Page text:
“The fact that settlement is consistently decreasing with distance from the speaker, when all else is kept constant, is particularly important because it shows that these changes are due to the added sound and not other factors,” said Aran Mooney, a marine biologist at WHOI and lead author on the paper. “This gives us a new tool in the toolbox for potentially rebuilding a reef.”

Coral Speaker

Acoustic enrichment can be a key intervention to support imperiled reefs. Using an underwater speaker system, researchers found that broadcasting the soundscape of a healthy reef at a degraded reef caused coral larvae to settle at significantly higher rates. (Photo by: Dan Mele, ©Woods Hole Oceanographic Institution)

Surprisingly, the researchers didn’t find much difference between settlement rates at the more-degraded Cocoloba and the healthier Tektite reefs. A previous study in 2017 had found higher settlement rates at Tektite than Cocoloba. Some of this could be attributed to natural variation, Mooney said, but the Tektite reef has also faced several destructive hurricanes, a significant bleaching event, and an outbreak of coral disease in recent years.

“We seem to have lost some of the complexity of Tektite’s soundscape over the last decade,” Aoki said. “It could be that conditions there are not as good as we thought they were, but we don’t know for sure.”

The possible drop-in settlement rates at Tektite underscores the severity of the threats that coral reefs are facing and the need for rapid, scalable solutions, the researchers said. Coral reefs support more than a quarter of all marine animals, protect coastlines from strong waves and storms, and provide food and tourism opportunities for millions of people around the world. But researchers estimate that half of all coral reefs have been lost in the last 30 years.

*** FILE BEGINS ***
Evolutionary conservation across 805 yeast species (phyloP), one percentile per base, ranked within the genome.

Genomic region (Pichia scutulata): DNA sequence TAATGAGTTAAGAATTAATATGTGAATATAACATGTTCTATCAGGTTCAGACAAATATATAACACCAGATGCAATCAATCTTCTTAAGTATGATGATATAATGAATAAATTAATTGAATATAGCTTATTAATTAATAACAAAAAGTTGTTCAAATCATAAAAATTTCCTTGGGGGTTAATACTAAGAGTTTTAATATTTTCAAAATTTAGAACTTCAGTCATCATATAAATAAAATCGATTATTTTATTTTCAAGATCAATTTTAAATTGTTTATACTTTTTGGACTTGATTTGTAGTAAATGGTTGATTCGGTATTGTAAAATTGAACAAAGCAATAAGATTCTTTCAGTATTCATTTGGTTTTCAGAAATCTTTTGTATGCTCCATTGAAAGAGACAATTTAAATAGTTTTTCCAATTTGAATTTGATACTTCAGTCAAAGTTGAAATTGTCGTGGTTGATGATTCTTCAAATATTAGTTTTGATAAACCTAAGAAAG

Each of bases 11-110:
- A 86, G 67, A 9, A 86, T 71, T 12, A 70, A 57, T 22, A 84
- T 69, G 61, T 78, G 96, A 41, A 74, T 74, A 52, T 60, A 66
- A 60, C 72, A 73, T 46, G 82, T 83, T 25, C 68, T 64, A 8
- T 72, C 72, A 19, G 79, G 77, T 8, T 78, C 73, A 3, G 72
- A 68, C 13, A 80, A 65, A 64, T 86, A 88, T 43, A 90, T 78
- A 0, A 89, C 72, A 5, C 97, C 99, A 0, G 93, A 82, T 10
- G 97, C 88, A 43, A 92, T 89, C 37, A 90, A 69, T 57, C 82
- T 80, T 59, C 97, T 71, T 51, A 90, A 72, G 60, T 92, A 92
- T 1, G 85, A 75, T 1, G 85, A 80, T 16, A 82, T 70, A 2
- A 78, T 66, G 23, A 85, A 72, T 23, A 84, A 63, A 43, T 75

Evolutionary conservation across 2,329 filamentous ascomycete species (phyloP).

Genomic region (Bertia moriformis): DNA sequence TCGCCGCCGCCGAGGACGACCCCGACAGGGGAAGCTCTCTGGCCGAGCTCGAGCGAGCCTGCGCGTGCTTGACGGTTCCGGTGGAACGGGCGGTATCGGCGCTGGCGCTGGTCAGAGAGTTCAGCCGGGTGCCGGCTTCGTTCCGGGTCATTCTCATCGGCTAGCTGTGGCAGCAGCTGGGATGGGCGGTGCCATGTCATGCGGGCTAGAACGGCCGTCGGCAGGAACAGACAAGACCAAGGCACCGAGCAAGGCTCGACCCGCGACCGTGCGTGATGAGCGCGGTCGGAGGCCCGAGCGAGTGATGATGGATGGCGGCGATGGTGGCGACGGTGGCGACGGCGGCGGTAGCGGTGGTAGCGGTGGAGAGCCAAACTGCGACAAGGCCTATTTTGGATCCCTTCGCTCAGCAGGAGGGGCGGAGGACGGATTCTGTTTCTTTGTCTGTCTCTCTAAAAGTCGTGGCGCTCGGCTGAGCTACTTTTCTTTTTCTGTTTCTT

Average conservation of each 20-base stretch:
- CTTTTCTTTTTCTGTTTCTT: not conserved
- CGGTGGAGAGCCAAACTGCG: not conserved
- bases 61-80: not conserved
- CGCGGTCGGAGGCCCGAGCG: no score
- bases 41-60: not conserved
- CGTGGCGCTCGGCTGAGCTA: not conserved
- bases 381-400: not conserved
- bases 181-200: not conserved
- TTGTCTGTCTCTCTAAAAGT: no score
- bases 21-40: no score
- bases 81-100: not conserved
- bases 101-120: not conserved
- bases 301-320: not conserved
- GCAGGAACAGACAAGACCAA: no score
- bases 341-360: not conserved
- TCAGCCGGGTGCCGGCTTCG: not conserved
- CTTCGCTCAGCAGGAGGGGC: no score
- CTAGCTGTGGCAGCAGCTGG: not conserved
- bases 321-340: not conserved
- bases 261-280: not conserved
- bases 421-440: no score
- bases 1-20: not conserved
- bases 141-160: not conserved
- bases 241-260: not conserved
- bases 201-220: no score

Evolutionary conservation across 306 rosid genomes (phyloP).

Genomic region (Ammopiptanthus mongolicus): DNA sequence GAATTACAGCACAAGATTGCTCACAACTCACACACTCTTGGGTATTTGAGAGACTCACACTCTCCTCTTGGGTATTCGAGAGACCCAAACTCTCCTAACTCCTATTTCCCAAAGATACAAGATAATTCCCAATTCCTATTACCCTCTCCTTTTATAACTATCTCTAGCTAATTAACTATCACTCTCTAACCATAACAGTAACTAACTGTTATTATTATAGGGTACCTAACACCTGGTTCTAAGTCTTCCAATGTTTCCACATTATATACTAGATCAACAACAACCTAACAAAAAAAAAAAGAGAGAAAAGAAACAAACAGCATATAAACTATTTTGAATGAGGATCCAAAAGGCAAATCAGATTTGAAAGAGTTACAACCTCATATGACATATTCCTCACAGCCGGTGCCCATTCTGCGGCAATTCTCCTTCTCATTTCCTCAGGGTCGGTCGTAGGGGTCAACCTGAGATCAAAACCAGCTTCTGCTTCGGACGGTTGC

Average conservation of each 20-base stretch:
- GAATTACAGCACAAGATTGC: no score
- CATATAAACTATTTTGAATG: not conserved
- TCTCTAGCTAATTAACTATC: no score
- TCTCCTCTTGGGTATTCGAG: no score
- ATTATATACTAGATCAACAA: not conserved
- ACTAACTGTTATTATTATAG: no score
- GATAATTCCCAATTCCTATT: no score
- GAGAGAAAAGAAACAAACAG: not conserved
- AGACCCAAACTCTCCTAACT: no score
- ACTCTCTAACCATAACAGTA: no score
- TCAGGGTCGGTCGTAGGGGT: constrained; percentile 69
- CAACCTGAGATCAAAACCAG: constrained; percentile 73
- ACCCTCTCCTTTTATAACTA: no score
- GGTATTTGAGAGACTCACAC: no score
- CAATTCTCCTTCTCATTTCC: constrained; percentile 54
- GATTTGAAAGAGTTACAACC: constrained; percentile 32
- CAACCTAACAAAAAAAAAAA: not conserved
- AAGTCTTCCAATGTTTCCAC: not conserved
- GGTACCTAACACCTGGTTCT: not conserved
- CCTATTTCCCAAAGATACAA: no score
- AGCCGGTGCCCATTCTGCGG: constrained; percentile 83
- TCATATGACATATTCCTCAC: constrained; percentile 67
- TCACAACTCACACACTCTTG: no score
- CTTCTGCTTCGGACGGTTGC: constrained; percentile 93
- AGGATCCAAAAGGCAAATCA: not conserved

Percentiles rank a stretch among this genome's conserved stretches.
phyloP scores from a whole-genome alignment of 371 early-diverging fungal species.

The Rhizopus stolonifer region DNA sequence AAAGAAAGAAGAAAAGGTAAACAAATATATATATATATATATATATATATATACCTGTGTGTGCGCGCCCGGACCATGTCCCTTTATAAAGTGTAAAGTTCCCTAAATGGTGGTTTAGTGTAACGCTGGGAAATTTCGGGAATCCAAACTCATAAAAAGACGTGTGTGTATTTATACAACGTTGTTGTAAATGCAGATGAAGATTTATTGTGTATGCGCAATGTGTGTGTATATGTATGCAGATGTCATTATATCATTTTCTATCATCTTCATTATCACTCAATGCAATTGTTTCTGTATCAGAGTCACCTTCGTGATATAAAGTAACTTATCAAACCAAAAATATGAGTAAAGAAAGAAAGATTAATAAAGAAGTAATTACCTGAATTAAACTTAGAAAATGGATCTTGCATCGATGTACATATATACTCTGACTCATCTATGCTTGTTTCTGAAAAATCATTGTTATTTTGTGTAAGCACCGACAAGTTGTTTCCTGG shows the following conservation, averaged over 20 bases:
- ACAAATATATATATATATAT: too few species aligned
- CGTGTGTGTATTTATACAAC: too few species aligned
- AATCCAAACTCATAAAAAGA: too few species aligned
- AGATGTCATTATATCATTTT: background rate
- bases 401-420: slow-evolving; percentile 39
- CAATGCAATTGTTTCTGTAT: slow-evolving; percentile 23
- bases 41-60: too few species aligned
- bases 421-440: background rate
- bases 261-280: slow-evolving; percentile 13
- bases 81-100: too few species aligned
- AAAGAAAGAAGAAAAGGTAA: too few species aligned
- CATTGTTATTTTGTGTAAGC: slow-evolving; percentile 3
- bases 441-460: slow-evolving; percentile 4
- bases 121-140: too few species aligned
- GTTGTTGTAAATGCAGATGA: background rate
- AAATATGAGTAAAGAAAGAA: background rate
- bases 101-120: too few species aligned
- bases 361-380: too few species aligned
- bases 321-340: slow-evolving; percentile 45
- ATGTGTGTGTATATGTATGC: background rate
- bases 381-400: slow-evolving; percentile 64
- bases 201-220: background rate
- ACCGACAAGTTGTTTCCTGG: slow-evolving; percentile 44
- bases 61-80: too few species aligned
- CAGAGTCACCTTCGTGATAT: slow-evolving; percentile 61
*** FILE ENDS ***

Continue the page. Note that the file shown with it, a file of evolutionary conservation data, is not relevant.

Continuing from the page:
Aoki, Mooney, and their colleagues hope that their work can help with coral restoration efforts. Enhanced soundscapes could be used to increase settlement rates in coral nurseries, for example, or be passively broadcast at reefs in the wild to maintain or improve existing coral populations. People would still need to monitor reef conditions to ensure that coral larvae are able to thrive after they settle, but this is a significant step in the restoration process, and one that would be relatively simple to implement.

“Replicating an acoustic environment is actually quite easy compared to replicating the reef chemical and microbial cues which also play a role in where corals choose to settle,” said Amy Apprill, a microbial ecologist at WHOI and a co-author on the paper. “It appears to be one of the most scalable tools that can be applied to rebuild reefs, so we’re really excited about that potential.”

This research was supported by the Vere and Oceankind Foundations and the National Science Foundation.


About Woods Hole Oceanographic Institution

Woods Hole Oceanographic Institution (WHOI) is a private, non-profit organization on Cape Cod, Massachusetts, dedicated to marine research, engineering, and higher education. Established in 1930, its mission is to understand the ocean and its interactions with the Earth as a whole, and to communicate an understanding of the ocean’s role in the changing global environment. WHOI’s pioneering discoveries stem from an ideal combination of science and engineering—one that has made it one of the most trusted and technically advanced leaders in fundamental and applied ocean research and exploration anywhere. WHOI is known for its multidisciplinary approach, superior ship operations, and unparalleled deep-sea robotics capabilities. We play a leading role in ocean observation and operate the most extensive suite of ocean data-gathering platforms in the world. Top scientists, engineers, and students collaborate on more than 800 concurrent projects worldwide—both above and below the waves—pushing the boundaries of knowledge to inform people and policies for a healthier planet. Learn more at